Pozole is the perfect party dish -- easy to make, impressively showy and fun to eat -- so it turns up at celebrations in Mexico from Independence Day to birthdays, weddings and baptisms.
And we think this big, soupy bowl of hominy and chiles is a perfect Super Bowl feast: a one-dish meal that you can make in advance, reheat and set out in a pot for people to help themselves.
Pozole is party food because the dish isn’t complete until each diner splashes on more colors and flavors from an array of condiments. A squeeze of lime adds the zing of authority. Dried oregano crumbled into the hot soup sends out an intense herbal aroma. Dried or fresh chiles or a hot chile salsa spice it up. Chopped onion is a must. Shredded cabbage or lettuce give a cool crunch, and sliced radishes add a striking dash of red and white. Crisp, golden-brown tortillas already made into tostada bases are the traditional accompaniment.
What makes pozole distinctive is the main ingredient -- dried corn. But you don’t have to worry about the tedious job of cooking the corn from scratch and removing the hulls to make hominy. All you have to do is go to a tortilleria, or, even easier, any large supermarket that caters to Latinos, and buy a sack of nixtamal.
Nixtamal is dried corn cooked with food-grade lime until it can be hulled. The softened, cooked corn can then be ground into masa for tortillas or tamales. Or it is left whole and cooked further to make pozole.
Some people substitute canned hominy, but why do that when cooking nixtamal is so easy?
You just put the corn in a pot, add water and simmer until the kernels burst forth like flowers. (American-style canned hominy is processed with a different alkali so its flavor is not quite the same. However, Mexican-style canned hominy brands such as Juanita’s and El Mexicano are processed in the traditional manner.)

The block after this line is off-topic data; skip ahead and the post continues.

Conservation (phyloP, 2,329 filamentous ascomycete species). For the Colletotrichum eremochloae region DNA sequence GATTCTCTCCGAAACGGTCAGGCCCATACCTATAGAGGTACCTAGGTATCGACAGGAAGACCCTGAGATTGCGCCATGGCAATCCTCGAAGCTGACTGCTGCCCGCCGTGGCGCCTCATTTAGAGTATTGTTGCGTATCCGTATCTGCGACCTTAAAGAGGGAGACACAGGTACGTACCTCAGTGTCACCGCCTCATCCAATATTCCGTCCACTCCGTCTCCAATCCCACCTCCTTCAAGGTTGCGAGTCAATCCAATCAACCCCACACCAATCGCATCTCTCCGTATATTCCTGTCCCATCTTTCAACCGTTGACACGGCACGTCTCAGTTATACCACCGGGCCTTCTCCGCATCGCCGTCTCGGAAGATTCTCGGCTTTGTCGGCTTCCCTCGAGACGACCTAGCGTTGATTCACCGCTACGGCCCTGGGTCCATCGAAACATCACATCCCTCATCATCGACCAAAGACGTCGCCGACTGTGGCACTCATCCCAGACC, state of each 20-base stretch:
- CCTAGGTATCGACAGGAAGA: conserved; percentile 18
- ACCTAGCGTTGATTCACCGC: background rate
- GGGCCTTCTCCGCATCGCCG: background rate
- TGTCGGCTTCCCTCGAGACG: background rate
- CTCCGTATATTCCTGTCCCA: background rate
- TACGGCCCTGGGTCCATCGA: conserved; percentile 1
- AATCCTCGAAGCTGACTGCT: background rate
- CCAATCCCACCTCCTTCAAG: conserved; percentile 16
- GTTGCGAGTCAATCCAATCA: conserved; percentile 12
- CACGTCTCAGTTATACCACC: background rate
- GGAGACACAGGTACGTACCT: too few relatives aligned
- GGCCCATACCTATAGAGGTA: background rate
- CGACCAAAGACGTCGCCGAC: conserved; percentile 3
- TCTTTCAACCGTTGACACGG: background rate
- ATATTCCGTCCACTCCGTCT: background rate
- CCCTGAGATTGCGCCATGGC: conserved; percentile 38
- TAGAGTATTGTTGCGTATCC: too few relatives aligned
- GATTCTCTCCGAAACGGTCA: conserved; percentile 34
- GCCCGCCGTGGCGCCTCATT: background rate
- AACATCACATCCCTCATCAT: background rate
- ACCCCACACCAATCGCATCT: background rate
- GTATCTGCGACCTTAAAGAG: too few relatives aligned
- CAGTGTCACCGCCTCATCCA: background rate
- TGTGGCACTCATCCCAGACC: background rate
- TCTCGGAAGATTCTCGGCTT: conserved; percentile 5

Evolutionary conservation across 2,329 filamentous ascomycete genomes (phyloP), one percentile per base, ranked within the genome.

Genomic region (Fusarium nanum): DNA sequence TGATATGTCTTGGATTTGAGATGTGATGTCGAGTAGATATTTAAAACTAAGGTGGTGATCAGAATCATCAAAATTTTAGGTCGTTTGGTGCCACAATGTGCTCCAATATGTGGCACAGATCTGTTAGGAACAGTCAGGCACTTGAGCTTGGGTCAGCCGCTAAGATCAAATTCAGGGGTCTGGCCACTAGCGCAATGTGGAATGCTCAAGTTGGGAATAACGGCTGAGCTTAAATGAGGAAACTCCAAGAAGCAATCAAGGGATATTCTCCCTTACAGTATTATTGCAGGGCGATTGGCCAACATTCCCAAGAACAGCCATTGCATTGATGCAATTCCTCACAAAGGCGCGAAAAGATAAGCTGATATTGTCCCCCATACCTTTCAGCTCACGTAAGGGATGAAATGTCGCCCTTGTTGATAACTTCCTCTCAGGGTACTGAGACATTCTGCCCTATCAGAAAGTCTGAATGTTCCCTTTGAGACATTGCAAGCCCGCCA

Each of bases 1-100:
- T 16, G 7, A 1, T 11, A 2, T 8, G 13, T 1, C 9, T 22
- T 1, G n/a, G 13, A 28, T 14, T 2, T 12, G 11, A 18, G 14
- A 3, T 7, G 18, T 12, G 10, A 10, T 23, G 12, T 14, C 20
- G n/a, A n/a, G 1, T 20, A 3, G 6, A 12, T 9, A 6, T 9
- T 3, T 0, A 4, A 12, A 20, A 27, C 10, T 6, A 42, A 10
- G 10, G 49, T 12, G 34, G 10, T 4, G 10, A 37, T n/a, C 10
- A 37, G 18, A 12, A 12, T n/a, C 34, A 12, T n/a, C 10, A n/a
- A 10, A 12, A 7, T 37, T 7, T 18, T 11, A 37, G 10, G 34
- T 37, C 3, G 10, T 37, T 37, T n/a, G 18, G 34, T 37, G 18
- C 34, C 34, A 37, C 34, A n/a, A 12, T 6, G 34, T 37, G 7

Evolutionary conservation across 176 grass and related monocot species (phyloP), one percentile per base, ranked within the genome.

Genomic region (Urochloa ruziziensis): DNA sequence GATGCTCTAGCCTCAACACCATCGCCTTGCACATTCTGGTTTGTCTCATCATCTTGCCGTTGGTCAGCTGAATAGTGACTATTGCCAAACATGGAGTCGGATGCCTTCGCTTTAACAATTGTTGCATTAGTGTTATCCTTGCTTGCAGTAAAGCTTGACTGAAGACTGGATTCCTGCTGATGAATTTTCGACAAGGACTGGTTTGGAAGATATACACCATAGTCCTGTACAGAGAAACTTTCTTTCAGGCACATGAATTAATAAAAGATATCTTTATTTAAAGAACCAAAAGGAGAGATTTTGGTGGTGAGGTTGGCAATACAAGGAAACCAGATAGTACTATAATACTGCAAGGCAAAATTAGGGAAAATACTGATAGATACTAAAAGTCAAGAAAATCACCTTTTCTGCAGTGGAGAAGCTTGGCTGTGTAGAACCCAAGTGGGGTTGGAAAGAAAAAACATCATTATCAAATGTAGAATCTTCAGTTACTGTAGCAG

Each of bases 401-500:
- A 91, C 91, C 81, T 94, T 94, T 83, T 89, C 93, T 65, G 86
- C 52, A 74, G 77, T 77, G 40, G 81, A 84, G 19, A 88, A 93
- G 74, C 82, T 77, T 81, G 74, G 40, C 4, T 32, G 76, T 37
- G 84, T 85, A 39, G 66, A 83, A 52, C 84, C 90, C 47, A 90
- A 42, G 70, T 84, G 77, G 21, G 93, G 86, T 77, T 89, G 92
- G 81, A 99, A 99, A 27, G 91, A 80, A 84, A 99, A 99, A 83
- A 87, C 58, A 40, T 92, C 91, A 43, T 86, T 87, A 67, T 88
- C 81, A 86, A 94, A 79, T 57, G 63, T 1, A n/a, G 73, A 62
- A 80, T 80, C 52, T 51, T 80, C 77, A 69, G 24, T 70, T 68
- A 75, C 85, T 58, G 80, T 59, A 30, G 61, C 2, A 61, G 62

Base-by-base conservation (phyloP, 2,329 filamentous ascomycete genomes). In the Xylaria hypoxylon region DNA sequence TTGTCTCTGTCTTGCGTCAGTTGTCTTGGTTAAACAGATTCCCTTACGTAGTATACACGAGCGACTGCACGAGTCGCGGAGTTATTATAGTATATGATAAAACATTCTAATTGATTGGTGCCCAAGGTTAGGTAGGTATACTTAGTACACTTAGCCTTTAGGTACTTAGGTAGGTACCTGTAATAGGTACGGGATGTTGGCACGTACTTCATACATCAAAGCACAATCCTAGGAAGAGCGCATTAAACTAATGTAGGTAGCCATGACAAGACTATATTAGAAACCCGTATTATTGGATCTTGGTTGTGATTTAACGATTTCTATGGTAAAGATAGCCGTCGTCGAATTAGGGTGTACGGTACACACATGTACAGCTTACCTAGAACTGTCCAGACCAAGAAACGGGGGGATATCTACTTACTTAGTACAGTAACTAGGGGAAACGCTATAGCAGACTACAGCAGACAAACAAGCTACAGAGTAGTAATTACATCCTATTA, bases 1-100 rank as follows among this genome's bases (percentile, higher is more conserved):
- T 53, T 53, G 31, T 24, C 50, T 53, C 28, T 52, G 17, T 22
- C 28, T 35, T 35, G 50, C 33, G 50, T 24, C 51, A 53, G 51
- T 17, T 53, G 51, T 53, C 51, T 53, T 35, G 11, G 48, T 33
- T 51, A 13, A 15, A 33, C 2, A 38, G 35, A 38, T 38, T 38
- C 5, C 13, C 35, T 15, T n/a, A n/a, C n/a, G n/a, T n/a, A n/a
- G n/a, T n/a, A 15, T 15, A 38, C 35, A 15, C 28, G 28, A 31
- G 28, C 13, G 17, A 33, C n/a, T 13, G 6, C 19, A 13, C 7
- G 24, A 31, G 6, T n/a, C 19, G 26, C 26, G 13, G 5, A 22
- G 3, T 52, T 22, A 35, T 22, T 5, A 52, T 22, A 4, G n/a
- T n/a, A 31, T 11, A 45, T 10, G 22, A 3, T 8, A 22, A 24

Supermarkets that stock Latino foods usually carry both canned Mexican-style hominy and fresh nixtamal. Packed in two- and five-pound bags, nixtamal is usually in the refrigerated deli section, along with fresh masa. It also is available at most tortillerias.
As the nixtamal cooks, a warm, earthy aroma envelops the kitchen. If you’ve ever walked past a tortilleria that is open to the street and at peak production, you know the fragrance. So cooking this dish is as pleasurable as eating it.
There’s no single recipe for pozole. What goes into the pot besides corn varies from place to place in Mexico, so there are different versions: green pozole in Colima, red or white pozole in Jalisco, seafood pozole in Veracruz and on the coast of Oaxaca. Pueblo Indians in the United States have their own versions.
Pork is the most popular pozole meat today, although the indigenous inhabitants of Mexico made pozole long before the Spaniards arrived and introduced pigs.
Most Mexican restaurants in Southern California serve red pozole with pork. I never saw green pozole until I took cooking classes in Guanajuato at the Academia Falcon, where I was studying Spanish.
Working in a quaint, tiled kitchen, we blended poblano chiles with cilantro and added that to the corn along with cooked chicken. The flavor is captivating, as appealing as green enchiladas. In the state of Guerrero, green pozole is thicker and contains tomatillos, explained our instructor, Luis Marhuani Marin Reyes.
For red pozole, we colored the broth with cascabel chiles ground with tomatoes, and added lean pork. Meat with bones gives the best flavor, Luis said, and some pozoles are made with cabeza (head) and pig’s feet.
When I tried the recipe at home, I bought pork labeled for pozole from a supermarket in downtown Los Angeles. That meat included pieces on the bone, but the woman behind the counter explained that some cooks add a little boneless pork stew meat, which makes the pozole easier to eat.
Here are the recipes from the classes in Guanajuato.
If you’re having a Super Bowl party, why not serve them both?